Thinking Back to the Mafadi Summit Hike – 2018
Mafadi- The highest point in South Africa (3450m)
February 2018, summer time, long days and warmth meant a weekend of adventure in the Drakensberg Mountains. We left Treverton directly after school on Friday and headed off to Injisuthi. This was the starting point for our Mafadi summit hike, which included three staff members (Mr Derek Brown, Mr Craig Robinson and I) and 5 students.
Leaving the Injisuthi camp at around 4pm meant that we had about 3 hours of light to cover as much distance as we could. We headed up the valley meandering along the Little Tugela River. The river was flowing steadily from all the recent summer rain, before we knew it we could see another afternoon storm brewing in the mountains.
After about 3 hours of walking we found ourselves slightly damp and needing a place to spend the night. We found ourselves an overhanging rock which was not marked on the map, it did the job and we had a pleasant nights rest without getting wet and having to erect our tents. The evening turned out pleasant and we could fall asleep while enjoying some splendid views of the Milky Way.
Saturday morning arrived, the sun was up and we had a big day ahead of us. We departed around 7am and continued up the valley, climbing consistently up heartbreak hill left some students searching for their lungs. After a quick snack break at the derelict Centenary Hut, we headed towards Corner Pass which was where we were going to climb up to the top of the escarpment. Corner Pass is a rather steep gully that requires some serious concentration and even some rock climbing. There were three points where we had to pull our bags up with a rope before climbing up the rope to make headway. After some slow and safe climbing we found ourselves on the escarpment where we had to traverse along the beautiful Trojan Wall towards Mafadi. By this stage we had a group member who was struggling, Mr Brown had to accompany him to a nearby valley where they would spend the night; otherwise we would not make the summit before nightfall. We marched on to Injisuthi summit cave (highest cave in the Drakensberg) where we left our belongings. A few group members were too tired to continue with the remaining 1.5km to the summit, so they started cooking dinner and settling into the cave. Four of us departed for the summit and moved at a rapid rate as nightfall was not far off. We managed to all get to the top and enjoy the setting sun over the Lesotho highlands. At this point in time, there was nobody in South Africa that was situated higher than us, this was a unique feeling that felt rewarding. I carried a Treverton flag and planted it on the summit; a few days later I was educated that it was an old first team rugby flag. However, I managed to get the original manufacturer to design a new one which was used at the first match of the season. The four of us hurried back down to the cave and enjoyed a good night’s rest after an 11 hour day.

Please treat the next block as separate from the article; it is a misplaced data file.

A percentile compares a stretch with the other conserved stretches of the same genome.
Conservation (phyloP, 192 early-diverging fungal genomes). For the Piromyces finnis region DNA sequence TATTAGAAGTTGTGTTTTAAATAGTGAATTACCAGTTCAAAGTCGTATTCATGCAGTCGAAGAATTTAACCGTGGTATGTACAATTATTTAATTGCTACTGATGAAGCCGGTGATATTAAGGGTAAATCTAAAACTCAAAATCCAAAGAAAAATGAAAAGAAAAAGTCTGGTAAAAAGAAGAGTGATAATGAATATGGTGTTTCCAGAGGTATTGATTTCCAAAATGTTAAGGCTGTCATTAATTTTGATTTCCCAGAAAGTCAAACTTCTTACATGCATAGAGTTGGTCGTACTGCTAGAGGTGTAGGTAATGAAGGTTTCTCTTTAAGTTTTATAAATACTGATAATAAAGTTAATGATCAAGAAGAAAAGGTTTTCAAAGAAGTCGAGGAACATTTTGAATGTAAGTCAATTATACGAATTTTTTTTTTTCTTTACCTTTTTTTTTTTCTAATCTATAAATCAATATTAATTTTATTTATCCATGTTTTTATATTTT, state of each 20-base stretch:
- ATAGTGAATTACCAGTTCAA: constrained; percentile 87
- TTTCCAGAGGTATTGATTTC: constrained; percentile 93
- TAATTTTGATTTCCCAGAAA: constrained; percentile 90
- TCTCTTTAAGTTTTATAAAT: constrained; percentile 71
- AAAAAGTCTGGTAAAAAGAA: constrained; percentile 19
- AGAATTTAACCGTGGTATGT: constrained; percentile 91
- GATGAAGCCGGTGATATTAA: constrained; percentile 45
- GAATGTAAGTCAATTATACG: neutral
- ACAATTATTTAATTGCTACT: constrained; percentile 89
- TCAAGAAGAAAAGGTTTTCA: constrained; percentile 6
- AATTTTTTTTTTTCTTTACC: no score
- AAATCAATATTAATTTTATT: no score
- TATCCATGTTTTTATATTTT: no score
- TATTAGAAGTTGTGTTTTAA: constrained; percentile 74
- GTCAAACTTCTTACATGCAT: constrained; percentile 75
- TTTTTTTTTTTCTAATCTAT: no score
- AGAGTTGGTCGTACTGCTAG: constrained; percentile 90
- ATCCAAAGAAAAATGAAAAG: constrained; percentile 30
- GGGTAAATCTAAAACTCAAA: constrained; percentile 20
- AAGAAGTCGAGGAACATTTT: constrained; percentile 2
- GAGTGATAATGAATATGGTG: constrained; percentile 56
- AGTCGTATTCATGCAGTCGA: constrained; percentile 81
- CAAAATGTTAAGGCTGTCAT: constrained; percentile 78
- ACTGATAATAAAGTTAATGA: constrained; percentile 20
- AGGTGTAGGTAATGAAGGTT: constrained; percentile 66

Sunday morning embarked on us and we were privileged with a magnificent sunrise peeping over the early morning low lying cloud. Coffee was brewed while some sore bodies exited their sleeping bags. We left the cave at around 7am and backtracked down towards the escarpment and the Trojan Wall. We reunited with the other 2 group members and continued on our descent down Judge Pass. The descent went smoothly and we made some good headway. However, mist rolled in and before we knew it we had missed the contour path and found ourselves a few hundred metres down into the Mtshezana Valley. After our student leader gathered our bearing, we were back on track and soon found ourselves back at the Injisuthi camp at approximately 4pm.
The expedition was approximately 58km with many memories made along the way. This was the first Treverton group that has knowingly summited Mafadi. Well done to Luke McCubbin, Oscar Hapgood, Connor Nicolson, Kieran Roediger and Leighton Hancock for joining the hike. A special mention goes to Oscar Hapgood and Kieran Roediger for summiting Mafadi.
Mr Travers Pellew (College Sports Co-ordinator)